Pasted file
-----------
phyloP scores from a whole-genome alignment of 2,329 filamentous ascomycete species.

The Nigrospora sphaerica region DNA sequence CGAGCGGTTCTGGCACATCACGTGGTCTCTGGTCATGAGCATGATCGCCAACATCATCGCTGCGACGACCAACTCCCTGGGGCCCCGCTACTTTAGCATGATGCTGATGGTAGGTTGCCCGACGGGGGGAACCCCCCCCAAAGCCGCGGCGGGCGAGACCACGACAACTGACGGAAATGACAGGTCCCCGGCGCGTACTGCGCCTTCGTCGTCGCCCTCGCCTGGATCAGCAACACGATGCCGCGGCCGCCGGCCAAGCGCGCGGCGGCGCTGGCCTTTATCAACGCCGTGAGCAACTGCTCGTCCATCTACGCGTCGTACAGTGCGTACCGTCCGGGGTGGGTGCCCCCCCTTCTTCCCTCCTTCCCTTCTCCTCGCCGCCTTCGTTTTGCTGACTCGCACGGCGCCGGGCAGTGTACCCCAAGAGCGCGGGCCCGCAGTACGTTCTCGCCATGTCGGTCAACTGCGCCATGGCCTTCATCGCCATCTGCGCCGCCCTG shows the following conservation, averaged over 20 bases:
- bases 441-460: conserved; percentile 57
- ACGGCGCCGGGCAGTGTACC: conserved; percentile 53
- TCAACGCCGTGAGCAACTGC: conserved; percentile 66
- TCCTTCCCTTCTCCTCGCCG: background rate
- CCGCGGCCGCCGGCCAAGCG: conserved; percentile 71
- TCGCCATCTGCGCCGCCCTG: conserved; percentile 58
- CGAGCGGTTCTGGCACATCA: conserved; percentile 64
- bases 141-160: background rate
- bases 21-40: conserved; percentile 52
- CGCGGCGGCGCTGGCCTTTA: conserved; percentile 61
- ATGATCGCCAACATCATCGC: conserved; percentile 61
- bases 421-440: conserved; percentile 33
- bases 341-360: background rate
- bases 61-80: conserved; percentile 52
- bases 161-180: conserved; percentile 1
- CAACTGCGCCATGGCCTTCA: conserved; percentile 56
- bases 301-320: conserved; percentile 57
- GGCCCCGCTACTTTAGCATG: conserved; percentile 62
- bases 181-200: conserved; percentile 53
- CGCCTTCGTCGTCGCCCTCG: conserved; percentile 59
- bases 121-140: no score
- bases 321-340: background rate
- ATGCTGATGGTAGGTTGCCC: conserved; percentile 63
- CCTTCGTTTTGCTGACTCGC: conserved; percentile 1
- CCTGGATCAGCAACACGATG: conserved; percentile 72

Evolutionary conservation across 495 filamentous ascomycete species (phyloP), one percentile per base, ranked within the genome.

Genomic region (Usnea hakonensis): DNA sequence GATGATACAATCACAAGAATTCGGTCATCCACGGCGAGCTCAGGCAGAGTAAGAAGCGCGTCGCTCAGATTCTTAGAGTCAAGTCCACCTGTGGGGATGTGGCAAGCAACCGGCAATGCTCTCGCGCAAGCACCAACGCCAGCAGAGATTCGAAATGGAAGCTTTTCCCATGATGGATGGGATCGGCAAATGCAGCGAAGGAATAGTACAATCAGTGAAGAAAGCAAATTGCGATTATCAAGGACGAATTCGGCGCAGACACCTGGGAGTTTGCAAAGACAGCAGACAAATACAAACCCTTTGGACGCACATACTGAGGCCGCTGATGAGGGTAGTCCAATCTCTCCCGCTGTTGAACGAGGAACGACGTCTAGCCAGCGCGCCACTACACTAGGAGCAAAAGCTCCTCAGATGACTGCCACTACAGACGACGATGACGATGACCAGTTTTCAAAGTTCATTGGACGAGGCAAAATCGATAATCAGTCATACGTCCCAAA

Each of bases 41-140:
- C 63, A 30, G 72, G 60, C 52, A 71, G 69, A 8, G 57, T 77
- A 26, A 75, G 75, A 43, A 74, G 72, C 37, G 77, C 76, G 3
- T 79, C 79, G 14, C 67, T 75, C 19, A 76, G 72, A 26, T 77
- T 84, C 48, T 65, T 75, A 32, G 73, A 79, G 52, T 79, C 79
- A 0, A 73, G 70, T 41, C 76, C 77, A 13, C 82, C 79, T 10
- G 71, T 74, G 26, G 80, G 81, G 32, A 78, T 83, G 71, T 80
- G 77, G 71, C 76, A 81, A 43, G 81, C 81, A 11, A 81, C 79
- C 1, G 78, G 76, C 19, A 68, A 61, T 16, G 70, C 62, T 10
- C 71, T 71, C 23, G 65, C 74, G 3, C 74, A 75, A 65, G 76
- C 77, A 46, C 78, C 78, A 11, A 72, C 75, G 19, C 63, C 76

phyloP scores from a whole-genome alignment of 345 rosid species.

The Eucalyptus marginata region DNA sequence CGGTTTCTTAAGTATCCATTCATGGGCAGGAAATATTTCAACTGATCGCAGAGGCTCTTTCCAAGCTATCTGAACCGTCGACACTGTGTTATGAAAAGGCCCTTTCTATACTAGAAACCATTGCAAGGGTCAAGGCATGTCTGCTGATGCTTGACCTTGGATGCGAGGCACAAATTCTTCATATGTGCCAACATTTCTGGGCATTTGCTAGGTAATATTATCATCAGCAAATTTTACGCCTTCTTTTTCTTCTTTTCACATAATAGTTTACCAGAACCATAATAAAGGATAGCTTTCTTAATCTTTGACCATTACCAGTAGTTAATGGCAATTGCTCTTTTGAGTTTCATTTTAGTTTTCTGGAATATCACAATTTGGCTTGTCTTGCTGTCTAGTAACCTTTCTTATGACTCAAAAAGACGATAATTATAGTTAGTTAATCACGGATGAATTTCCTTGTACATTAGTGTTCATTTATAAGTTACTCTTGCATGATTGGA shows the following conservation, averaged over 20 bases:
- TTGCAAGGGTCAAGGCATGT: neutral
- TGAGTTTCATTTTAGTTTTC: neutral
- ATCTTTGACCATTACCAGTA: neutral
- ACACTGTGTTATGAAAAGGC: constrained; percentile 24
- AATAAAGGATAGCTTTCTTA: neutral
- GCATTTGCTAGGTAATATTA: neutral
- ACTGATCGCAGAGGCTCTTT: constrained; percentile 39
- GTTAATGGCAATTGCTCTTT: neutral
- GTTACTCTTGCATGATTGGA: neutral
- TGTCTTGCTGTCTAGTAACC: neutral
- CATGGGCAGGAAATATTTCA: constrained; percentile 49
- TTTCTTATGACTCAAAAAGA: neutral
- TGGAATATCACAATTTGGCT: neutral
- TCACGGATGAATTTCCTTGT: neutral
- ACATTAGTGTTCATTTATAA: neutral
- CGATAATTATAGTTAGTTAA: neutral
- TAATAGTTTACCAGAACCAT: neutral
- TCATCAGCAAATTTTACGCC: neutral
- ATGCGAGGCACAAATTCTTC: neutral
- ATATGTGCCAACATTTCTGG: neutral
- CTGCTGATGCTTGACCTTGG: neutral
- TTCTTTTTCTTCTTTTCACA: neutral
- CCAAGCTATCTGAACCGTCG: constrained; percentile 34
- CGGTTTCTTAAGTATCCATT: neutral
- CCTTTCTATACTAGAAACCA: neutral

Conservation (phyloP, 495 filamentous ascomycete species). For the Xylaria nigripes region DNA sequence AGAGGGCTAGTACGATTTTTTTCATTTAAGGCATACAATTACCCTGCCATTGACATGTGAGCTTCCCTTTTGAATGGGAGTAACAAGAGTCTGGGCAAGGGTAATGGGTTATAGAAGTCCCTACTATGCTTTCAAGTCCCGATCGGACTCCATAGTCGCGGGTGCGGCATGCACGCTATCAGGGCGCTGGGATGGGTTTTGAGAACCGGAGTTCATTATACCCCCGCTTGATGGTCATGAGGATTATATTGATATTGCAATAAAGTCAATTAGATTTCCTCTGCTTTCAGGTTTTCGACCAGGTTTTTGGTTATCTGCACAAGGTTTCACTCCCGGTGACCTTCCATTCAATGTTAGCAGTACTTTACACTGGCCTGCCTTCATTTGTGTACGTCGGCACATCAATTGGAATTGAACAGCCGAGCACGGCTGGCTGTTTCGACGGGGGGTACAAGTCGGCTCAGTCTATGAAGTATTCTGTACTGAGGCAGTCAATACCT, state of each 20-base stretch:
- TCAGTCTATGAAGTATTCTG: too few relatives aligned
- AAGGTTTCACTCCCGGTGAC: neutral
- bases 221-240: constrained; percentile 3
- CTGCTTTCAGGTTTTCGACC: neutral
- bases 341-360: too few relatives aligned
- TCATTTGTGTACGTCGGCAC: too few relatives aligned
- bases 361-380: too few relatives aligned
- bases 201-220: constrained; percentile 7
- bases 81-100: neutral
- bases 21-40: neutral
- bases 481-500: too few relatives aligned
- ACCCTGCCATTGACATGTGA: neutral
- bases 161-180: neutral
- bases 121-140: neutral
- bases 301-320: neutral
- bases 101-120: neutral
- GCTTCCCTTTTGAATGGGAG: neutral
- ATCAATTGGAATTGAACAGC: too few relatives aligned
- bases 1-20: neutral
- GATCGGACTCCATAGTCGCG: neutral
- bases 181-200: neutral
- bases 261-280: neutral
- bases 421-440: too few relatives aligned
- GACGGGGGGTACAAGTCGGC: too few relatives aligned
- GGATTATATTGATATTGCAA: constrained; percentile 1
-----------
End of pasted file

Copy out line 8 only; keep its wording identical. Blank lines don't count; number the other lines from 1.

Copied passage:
- TCGCCATCTGCGCCGCCCTG: conserved; percentile 58